On the other side, there have been crucial steps by civil society to convey the message that TB is preventable, treatable and curable. An impressive example is the TB Photovoice which presents photographs taken by TB affected community members (survivors, caregivers, friends, family). The photographs and accompanying narratives each represent a life story that serve as a point for discussion about what can be done to change the present situation in regards to TB, stigma, education and related issues.

Another remarkable initiative is Nuestra Casa, a three-dimensional movable house representing the life stories of persons affected by TB, their messages of reality and hope and the surrounding conditions of TB not only at the U.S.-Mexico Border. Ten  participants from across Mexico have been available at Nuestra Casa to share their personal stories and photos. It gives clear messages how to prevent and get treatment for TB. Nuestra Casa is a tool for advocacy, communication and social mobilization promoting awareness among decision makers, health care providers, and the public in general to get involved in concrete action to prevent the spread of TB, reducing the number of cases and deaths caused by it.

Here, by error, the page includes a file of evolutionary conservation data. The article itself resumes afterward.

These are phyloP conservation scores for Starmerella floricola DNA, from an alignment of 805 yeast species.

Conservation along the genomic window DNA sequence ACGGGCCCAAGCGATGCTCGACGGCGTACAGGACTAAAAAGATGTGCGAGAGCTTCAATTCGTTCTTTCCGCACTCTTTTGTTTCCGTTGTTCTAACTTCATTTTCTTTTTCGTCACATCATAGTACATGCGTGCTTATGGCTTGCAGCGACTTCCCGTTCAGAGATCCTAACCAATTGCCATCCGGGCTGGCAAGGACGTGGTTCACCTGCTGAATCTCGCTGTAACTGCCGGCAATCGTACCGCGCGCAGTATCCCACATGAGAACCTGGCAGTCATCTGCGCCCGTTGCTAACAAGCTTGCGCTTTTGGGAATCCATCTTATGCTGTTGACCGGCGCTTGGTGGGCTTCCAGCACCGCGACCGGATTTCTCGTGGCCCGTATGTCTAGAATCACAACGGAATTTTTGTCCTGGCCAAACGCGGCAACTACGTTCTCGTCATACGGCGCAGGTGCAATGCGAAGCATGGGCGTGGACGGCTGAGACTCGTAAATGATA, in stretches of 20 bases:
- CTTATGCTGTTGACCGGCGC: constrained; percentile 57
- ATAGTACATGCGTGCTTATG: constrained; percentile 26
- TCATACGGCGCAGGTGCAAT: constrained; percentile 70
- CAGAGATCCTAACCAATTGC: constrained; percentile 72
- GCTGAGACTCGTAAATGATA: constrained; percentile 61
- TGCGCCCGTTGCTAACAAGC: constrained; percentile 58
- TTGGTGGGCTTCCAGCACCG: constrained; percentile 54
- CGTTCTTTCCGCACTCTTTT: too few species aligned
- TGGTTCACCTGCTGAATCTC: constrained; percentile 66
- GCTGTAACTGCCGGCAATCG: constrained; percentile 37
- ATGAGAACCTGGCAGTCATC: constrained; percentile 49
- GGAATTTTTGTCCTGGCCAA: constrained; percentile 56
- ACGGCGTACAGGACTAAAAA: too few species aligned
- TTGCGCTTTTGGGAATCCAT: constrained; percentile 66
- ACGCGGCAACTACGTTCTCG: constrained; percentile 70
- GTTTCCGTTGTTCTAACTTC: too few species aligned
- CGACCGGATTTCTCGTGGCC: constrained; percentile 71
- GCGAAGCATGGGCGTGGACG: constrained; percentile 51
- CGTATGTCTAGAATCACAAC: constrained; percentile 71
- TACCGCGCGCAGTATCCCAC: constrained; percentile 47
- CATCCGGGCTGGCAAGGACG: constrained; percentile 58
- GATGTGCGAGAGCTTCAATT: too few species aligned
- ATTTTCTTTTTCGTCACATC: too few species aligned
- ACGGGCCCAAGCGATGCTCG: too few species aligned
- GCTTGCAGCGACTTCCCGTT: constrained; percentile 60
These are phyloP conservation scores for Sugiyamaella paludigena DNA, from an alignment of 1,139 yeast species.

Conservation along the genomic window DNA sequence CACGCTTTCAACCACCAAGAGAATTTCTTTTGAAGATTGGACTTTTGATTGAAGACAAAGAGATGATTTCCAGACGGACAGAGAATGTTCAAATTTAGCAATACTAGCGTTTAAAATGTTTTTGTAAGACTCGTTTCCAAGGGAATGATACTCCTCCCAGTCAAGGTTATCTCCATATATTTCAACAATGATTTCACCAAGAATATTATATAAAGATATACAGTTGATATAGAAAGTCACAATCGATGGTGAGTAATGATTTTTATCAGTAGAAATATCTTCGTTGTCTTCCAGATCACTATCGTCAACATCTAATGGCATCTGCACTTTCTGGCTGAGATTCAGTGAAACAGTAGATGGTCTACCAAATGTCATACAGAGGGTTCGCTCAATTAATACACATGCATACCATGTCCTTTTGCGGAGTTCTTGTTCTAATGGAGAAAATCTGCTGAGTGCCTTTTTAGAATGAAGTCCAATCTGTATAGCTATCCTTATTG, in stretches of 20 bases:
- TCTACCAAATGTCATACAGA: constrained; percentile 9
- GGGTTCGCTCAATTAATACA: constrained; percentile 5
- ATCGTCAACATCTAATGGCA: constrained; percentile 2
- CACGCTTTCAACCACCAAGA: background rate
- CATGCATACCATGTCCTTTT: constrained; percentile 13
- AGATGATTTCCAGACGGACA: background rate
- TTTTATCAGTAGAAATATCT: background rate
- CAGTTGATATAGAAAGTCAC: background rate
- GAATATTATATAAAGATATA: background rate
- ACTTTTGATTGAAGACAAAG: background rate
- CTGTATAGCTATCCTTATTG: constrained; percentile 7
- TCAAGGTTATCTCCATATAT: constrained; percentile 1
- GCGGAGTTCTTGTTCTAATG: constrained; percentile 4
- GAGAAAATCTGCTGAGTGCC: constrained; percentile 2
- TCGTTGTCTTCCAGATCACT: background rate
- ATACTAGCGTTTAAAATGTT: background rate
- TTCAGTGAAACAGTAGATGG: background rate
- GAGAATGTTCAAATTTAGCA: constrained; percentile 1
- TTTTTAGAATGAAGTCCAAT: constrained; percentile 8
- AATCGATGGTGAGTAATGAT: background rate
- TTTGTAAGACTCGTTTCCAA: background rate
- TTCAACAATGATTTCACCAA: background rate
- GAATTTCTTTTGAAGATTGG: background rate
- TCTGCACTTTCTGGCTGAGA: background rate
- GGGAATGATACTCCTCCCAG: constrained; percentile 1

What next: Improved detection through integrated cross-sector approaches

Although medicines to treat TB are available, they must be taken for at least six months to fully eliminate all TB bacteria from the body. People who do not follow the lengthy treatment regimen can become sick and infectious with a more virulent form of the disease that is resistant to standard medicines. As Rachel puts it: “We are told that recovery will take place after a full course of treatment. That’s not always easy when jobs and life’s daily demands take priority. It’s not long before your life-saving medication becomes a daily intrusion—especially without warning that interrupting treatment increases drug resistance and furthers TB infections."